Although Java has its benefits, it can also be said that it has its drawbacks. One of the biggest drawbacks for programmers is that it provides single inheritance versus multiple inheritance for other programming languages. Another issue is that Java programs often use more memory than programs written in lower-level languages, while many times the performance of Java can be varied. I addition, something that the user may find unattractive is that GUI applications that have been written in Java can be unpredictable visually, as well as not looking like the native applications. With that said, the type of growth Java has had since its inception can be nothing short of amazing, not to mention the impact it had on the Internet. So it continues to be used by programmers all over the world, especially if your looking for a dynamic and robust web site.

Differences Between JavaScript and Java The Java programming language was designed and produced through Sun Microsystems is their flagship development environment. It is a full, feature-rich object-oriented programming language available to programmers for uses from simple utility tool programming, to web page Applets to full client / server and distributed architecture systems. JavaScript was originally developed by Netscape as a way to add programming functionality into static web pages once they were downloaded by a web browser. It is very Java-like with a lot of similarities to Java, using much of the same syntax, semantics and objects. But they are also different in many ways. A primary, more obvious difference between Java and JavaScript is that Java can stand on its own while JavaScript must be placed inside an HTML document to function.

Java is a much larger and more complicated language that creates 'standalone' applications. A Java 'applet' (so-called because it is a little application) is a fully contained program. JavaScript is text that is fed into a browser that can read it and then is enacted by the browser. Java programs need to be "compiled" into Java Bytecode's in Java classes and the interpreted by a Java Virtual Machine, while JavaScript JavaScript is much more rudimentary text-based addition to HTML. You write it to an HTML document and it is run through a browser. You can alter it after it runs and run it again and again.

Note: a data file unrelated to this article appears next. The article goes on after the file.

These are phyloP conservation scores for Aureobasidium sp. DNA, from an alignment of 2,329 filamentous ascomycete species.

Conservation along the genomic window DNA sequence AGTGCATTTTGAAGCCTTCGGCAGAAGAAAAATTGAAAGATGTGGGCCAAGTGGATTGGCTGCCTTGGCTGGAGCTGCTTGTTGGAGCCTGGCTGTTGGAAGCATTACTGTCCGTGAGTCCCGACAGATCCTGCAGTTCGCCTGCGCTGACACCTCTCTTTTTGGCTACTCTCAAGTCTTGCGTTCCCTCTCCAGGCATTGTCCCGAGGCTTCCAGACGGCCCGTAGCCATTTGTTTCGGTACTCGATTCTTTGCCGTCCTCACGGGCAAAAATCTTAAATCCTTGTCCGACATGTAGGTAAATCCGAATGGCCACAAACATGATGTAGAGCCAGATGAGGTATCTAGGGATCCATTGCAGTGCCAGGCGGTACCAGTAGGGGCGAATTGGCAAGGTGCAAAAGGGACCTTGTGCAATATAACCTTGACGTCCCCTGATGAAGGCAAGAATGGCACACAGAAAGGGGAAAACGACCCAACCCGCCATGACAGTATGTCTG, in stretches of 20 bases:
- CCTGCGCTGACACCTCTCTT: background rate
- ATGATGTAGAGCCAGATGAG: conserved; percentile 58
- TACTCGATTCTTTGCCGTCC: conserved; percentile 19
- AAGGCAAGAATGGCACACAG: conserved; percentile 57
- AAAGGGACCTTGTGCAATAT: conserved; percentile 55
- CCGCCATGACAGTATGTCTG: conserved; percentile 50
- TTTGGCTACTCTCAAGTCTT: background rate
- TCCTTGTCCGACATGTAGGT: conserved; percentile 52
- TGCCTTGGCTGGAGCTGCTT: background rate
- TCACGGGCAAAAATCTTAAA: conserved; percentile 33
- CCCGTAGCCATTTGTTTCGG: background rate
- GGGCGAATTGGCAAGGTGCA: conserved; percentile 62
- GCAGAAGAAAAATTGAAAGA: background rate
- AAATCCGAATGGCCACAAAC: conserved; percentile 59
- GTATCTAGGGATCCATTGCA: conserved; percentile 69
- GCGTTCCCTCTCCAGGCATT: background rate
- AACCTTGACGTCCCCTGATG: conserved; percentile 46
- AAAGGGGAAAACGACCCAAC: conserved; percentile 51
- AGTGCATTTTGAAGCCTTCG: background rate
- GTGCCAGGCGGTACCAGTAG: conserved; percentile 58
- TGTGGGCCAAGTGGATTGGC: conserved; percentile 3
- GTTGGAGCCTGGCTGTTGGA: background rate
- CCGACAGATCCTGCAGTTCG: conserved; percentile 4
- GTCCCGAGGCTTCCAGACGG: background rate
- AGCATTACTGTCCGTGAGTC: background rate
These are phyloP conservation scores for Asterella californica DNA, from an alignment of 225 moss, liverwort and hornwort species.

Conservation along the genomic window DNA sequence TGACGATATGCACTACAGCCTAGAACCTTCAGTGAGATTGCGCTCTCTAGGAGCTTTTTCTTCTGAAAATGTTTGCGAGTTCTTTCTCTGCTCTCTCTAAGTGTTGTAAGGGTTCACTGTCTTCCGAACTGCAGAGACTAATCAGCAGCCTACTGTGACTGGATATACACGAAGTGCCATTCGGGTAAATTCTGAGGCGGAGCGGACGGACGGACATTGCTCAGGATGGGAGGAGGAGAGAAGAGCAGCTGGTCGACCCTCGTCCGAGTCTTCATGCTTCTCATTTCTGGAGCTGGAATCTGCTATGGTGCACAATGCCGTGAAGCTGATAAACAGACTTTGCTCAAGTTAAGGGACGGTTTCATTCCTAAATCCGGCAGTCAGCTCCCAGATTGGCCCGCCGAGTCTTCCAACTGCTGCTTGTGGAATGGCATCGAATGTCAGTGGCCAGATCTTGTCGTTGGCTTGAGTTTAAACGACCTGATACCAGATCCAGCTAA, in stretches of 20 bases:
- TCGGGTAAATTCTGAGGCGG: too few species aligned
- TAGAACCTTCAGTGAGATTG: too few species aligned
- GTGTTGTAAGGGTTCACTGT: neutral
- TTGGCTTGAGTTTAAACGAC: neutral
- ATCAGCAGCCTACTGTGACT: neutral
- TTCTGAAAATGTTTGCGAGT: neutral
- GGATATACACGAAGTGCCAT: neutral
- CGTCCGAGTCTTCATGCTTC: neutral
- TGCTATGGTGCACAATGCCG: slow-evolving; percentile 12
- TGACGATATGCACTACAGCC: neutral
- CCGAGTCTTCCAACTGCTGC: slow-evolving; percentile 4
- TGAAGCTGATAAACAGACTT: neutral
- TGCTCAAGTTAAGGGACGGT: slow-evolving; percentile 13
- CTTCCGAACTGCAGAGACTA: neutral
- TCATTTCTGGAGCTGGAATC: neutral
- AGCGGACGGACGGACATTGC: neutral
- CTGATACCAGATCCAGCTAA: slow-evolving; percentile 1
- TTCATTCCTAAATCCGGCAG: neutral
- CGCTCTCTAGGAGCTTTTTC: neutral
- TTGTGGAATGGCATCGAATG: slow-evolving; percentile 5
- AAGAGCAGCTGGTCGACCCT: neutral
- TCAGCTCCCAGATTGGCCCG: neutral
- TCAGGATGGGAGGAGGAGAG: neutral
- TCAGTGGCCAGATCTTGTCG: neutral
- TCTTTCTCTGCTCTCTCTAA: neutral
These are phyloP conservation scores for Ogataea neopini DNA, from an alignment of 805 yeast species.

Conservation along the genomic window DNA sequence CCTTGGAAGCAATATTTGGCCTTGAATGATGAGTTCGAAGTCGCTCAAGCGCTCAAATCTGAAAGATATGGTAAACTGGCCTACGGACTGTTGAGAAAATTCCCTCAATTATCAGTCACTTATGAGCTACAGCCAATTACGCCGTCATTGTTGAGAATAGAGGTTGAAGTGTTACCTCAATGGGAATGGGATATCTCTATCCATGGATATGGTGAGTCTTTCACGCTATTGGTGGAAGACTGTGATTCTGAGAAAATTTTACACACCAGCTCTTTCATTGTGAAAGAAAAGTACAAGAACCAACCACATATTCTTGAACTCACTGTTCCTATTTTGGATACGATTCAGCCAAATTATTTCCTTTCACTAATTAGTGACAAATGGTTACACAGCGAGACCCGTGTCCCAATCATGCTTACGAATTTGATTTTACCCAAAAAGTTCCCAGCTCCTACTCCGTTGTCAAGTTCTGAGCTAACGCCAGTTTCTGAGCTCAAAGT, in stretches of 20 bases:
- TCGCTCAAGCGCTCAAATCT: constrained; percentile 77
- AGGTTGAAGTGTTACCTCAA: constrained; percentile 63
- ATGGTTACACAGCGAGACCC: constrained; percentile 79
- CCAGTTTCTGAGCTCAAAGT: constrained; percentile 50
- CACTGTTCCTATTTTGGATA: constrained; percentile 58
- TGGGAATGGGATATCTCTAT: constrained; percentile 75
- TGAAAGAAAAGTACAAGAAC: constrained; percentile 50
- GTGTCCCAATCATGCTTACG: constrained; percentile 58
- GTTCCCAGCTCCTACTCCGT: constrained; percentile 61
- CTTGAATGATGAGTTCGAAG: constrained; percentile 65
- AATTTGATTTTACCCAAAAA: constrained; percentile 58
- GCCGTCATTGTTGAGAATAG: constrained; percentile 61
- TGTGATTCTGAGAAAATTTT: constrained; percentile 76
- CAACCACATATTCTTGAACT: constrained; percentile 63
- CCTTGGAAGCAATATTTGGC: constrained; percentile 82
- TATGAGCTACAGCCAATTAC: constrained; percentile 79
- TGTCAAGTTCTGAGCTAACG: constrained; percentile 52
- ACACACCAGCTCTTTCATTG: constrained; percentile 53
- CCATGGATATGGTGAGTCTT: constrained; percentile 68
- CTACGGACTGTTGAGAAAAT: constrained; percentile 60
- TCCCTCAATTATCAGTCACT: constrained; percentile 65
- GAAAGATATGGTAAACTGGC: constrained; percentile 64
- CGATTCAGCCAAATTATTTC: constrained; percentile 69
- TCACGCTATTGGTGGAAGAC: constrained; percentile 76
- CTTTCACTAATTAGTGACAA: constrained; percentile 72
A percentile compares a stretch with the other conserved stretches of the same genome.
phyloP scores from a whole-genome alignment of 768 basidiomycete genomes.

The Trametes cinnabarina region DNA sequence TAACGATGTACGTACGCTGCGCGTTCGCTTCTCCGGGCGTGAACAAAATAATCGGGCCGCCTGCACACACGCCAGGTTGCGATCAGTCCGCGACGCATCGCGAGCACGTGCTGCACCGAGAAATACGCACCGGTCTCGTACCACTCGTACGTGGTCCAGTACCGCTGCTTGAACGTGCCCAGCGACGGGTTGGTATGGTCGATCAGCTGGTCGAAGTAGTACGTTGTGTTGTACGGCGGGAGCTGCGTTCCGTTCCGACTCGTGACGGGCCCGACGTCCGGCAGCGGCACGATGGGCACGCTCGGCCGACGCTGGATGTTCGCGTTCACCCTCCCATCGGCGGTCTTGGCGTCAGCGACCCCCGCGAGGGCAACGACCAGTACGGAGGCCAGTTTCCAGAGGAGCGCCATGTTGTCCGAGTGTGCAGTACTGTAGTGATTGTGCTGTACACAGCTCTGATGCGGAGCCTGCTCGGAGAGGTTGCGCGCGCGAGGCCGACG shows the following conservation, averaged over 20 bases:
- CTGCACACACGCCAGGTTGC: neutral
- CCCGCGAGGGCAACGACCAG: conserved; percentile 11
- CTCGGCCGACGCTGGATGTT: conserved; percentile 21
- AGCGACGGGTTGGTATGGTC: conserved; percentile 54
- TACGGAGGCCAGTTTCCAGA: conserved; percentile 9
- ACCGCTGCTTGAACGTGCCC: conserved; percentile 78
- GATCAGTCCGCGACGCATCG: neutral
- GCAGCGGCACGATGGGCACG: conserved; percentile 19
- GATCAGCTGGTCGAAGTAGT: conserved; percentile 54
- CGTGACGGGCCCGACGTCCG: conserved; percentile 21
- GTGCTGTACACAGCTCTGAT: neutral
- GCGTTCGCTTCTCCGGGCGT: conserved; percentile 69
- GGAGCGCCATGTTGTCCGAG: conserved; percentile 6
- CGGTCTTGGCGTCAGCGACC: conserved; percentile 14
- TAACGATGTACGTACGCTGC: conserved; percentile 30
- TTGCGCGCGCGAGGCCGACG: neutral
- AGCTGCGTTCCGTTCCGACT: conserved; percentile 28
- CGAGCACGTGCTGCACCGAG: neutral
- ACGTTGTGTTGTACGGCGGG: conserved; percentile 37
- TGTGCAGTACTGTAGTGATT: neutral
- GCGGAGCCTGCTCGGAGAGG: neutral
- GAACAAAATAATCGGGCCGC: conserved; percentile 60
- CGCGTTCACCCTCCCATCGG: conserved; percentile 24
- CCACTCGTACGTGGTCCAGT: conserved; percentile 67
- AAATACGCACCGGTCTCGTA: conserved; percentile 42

Once the Java is compiled, it is set. Sure, you can go back to the original text and alter it, but then you need to compile again. As for Java applets, they run independent of the HTML document that is calling them. Sure, they appear on the page, but the HTML document did little more than call for the application and place it. If the programmer allows it, you can set parameters in the HTML document. This includes the background color of the applet of the type of text it displays, etc.

The delivery of the applet is done through a download. The HTML document calls for the application, it downloads to the user's cache, and waits to run. JavaScript is wholly reliant on the browser to understand it and make it come to life. History of JavaScript JavaScript was created in the early part of 1995 by Brendan Eich. Mr Eich had recently moved from Micro Unity Systems Engineering to Netscape. His first and primary responsibility there was to help make the "newly added Java support [in Netscape Navigator] more accessible to non-Java programmers... ". ( web).

In order to accomplish this daunting task (there were very few Java programmers at the time as it had only been released earlier that year) Brendan Eich opted to create a new loosely-typed scripting language. The first version of this language was dubbed "Live Script". This name was changed prior to being released with Netscape to JavaScript. This was done to help take advantage of the recent excitement about Java that was released just a short time earlier. JavaScript was introduced to the world in late December 1995 as part of the release of Netscape Navigator 2.0.